https://www.youtube.com/watch?v=svzPm8lT36o One of the attractions to basketball for me is the way these men fly through the air. Having limited mobility, living life vicariously through slam dunks is not a bad alternative to actual running around.
All was good until I read about Paul Smith, typewriter artist; a man who decided not to be a spectator in his own life. Born in 1921 with severe cerebral palsy, Paul taught himself to produce art using colored ribbons and 11 keys on a typewriter plucked from a neighbor's trash.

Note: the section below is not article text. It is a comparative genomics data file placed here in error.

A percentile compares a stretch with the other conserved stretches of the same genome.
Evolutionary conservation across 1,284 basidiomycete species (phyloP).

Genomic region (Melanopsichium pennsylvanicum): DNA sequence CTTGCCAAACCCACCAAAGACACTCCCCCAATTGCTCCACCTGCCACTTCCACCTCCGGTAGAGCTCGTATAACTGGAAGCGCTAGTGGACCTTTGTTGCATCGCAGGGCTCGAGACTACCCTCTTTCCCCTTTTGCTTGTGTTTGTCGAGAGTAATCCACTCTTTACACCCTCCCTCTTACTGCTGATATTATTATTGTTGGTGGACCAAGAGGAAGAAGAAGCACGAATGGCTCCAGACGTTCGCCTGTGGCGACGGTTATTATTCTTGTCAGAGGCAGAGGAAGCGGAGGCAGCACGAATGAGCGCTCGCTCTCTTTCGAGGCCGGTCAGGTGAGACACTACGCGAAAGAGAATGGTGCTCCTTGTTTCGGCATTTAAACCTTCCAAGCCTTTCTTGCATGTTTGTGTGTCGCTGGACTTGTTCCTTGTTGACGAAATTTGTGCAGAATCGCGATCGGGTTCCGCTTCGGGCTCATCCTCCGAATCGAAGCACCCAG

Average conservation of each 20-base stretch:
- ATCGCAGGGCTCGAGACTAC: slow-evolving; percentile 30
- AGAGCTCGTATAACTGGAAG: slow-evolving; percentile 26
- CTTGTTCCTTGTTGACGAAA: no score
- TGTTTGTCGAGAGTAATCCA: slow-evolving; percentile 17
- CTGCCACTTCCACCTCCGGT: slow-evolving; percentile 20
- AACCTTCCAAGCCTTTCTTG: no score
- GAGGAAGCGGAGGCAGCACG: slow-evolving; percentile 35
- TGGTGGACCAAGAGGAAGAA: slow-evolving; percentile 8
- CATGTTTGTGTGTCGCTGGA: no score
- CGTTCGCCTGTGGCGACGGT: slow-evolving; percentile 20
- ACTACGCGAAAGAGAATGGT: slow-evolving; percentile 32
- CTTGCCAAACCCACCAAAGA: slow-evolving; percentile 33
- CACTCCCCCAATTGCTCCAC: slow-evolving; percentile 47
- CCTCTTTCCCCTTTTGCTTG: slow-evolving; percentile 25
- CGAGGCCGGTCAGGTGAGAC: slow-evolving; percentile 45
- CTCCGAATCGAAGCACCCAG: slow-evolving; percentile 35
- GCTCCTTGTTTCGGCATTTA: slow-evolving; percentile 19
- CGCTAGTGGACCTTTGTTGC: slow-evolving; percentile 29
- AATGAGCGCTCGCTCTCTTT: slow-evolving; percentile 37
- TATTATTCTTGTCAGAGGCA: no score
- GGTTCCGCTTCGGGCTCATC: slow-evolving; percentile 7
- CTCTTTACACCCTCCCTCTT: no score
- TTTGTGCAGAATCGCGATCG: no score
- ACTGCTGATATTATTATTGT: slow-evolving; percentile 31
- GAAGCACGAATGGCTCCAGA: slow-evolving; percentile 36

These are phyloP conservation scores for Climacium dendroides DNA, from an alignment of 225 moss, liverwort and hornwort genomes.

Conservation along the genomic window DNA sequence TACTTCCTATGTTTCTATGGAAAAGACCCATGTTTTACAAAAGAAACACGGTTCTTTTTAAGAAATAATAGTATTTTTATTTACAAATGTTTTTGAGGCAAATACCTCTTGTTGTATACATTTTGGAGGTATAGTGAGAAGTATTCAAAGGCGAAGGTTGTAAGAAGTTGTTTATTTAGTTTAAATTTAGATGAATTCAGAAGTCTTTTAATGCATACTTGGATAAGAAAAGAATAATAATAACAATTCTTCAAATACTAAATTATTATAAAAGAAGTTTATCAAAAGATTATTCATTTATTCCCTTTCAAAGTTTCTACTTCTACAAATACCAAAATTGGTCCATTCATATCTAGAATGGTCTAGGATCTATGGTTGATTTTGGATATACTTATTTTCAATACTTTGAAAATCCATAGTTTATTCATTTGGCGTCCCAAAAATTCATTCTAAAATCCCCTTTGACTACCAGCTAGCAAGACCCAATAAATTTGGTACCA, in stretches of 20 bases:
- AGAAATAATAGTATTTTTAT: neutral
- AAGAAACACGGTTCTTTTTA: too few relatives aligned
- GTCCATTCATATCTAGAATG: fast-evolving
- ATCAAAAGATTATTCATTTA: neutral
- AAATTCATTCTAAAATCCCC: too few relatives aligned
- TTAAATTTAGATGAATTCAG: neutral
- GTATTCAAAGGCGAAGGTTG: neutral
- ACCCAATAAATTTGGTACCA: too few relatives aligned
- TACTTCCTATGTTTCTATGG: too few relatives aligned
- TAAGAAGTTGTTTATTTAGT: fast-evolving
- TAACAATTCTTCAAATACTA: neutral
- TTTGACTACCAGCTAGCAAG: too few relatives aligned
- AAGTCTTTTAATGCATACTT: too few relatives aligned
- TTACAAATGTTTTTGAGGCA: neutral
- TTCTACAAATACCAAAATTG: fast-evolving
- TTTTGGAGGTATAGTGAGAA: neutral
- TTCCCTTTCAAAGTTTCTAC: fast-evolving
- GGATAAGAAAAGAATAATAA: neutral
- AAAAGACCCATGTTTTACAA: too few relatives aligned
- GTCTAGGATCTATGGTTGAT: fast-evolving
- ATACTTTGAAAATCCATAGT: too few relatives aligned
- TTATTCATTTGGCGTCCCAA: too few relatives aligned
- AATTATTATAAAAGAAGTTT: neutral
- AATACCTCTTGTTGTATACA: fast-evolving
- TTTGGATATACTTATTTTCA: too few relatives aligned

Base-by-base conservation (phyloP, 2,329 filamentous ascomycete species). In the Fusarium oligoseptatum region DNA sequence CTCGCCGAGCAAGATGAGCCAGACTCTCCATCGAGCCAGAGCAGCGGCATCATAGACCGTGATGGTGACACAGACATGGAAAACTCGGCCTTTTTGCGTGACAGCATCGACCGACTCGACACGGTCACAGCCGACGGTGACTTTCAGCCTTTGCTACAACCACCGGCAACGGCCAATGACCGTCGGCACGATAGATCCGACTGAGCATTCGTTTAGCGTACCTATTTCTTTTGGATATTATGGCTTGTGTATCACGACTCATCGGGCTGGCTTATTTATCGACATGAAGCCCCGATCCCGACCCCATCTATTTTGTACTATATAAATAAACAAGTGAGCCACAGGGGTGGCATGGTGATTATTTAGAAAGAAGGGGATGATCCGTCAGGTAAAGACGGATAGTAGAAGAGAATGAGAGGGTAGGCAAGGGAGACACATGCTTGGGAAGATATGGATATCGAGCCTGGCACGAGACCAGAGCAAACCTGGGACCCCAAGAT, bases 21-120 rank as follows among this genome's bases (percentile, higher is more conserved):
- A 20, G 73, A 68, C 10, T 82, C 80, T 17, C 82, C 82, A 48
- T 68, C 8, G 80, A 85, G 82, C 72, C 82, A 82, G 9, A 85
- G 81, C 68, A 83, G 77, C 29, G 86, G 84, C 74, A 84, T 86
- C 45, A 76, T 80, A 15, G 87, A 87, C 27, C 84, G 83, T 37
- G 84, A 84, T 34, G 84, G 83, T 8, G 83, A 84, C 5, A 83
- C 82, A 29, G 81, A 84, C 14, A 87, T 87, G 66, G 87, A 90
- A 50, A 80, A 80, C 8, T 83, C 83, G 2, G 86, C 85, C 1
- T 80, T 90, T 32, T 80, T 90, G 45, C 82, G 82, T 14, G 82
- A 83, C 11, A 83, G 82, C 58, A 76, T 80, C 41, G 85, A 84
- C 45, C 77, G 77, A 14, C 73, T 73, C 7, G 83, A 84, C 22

The Paul Smith Foundation site tells us: Since he couldn't press two keys at the same time, he almost always locked the shift key down and made his pictures using the symbols at the top of the number keys. Paul's parents were told he most likely wouldn't live past infancy. Paul had other ideas, leaving the rest of us and thousands of typings behind in 2007 at the age of 85.
To create a work of art using a handful of keys on a typewriter took intense foresight; this same skill also helped Paul become a "formidable chess player." There's a moral to this story and unfortunately it involves me walking all the way around the block next time.